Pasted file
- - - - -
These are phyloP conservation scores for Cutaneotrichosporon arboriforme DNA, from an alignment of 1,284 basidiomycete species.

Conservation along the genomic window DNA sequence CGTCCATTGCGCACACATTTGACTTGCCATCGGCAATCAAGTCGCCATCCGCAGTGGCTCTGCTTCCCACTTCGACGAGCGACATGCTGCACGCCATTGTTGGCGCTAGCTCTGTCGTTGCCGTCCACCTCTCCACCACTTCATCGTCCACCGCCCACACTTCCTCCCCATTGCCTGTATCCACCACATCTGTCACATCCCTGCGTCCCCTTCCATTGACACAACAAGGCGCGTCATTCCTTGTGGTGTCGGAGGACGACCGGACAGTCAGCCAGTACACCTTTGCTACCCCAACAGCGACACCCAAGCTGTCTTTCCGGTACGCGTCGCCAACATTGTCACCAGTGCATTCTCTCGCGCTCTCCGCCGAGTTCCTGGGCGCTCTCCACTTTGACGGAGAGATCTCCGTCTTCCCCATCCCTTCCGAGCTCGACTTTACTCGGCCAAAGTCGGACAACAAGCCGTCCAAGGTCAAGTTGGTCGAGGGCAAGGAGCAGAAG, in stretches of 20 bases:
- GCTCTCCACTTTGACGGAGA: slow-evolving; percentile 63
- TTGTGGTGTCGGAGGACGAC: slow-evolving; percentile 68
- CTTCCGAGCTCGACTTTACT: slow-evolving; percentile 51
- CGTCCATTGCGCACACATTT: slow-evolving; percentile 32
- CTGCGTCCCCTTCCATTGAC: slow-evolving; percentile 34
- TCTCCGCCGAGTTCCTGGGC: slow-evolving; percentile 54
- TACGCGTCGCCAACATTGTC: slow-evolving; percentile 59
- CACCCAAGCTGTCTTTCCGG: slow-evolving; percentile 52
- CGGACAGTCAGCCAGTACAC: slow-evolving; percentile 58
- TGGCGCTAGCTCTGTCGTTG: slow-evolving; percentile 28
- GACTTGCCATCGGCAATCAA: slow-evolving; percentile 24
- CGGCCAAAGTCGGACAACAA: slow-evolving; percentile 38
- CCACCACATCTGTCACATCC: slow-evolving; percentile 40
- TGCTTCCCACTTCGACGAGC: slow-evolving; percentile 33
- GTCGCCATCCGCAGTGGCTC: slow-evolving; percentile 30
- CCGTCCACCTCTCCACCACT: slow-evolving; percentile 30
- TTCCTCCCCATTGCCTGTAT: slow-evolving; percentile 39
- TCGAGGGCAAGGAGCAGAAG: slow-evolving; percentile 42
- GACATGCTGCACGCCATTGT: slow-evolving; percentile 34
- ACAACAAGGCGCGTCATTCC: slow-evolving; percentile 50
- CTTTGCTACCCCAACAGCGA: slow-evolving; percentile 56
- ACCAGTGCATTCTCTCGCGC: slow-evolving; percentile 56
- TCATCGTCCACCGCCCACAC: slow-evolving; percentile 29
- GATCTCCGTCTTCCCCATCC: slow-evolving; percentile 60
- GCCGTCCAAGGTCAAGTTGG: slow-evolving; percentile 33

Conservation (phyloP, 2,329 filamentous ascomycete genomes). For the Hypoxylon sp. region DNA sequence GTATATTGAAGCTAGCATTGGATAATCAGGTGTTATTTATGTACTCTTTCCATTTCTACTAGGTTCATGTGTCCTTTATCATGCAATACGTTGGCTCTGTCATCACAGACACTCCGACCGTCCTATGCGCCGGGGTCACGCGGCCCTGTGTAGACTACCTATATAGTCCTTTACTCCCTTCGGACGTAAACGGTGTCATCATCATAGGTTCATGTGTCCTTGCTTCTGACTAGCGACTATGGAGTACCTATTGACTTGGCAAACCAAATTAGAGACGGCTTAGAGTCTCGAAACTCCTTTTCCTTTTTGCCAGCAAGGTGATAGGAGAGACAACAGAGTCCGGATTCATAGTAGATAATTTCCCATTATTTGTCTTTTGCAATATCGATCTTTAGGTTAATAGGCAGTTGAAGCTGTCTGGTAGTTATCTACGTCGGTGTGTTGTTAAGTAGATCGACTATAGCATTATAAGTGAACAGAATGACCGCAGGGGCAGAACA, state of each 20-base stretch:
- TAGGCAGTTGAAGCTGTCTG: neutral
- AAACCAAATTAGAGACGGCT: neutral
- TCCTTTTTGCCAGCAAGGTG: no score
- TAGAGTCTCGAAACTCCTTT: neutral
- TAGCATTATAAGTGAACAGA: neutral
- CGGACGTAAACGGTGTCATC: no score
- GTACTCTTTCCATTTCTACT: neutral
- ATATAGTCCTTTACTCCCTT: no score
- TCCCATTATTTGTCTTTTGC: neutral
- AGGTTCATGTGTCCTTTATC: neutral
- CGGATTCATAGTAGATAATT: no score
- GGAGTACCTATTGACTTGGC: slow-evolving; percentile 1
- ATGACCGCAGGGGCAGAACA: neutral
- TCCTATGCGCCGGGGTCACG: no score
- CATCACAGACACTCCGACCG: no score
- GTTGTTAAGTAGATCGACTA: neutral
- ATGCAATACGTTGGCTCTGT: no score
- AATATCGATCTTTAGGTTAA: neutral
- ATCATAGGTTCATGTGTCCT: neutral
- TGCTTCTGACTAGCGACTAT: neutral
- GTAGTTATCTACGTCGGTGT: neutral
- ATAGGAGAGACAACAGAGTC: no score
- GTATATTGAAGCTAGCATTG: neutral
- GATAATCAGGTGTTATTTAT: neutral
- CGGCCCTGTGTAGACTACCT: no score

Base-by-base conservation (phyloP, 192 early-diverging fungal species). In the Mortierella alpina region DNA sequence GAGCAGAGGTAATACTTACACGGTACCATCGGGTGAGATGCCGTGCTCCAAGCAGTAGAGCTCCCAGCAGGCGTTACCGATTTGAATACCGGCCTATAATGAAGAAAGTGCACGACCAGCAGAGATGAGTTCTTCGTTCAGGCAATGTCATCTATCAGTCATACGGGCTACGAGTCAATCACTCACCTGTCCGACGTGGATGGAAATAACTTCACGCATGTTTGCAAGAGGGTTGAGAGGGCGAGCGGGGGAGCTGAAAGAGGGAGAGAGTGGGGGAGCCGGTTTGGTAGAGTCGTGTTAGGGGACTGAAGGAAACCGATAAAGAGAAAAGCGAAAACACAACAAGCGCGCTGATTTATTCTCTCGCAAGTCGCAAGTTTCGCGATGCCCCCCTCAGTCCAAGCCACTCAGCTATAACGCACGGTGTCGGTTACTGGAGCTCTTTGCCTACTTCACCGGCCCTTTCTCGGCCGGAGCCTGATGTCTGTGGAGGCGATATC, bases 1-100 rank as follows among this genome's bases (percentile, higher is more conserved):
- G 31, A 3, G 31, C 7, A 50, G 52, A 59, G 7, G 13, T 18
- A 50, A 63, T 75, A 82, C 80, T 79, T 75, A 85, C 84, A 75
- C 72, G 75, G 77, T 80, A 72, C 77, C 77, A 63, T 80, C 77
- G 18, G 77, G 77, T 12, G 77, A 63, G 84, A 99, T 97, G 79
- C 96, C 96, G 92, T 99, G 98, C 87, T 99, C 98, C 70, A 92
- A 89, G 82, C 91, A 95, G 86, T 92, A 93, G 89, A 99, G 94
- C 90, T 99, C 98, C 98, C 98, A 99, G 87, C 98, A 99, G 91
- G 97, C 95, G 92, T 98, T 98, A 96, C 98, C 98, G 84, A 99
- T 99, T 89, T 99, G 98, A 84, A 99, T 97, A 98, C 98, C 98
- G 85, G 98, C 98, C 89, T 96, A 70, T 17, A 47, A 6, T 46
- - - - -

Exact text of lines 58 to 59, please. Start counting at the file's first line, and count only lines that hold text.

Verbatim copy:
- G 18, G 77, G 77, T 12, G 77, A 63, G 84, A 99, T 97, G 79
- C 96, C 96, G 92, T 99, G 98, C 87, T 99, C 98, C 70, A 92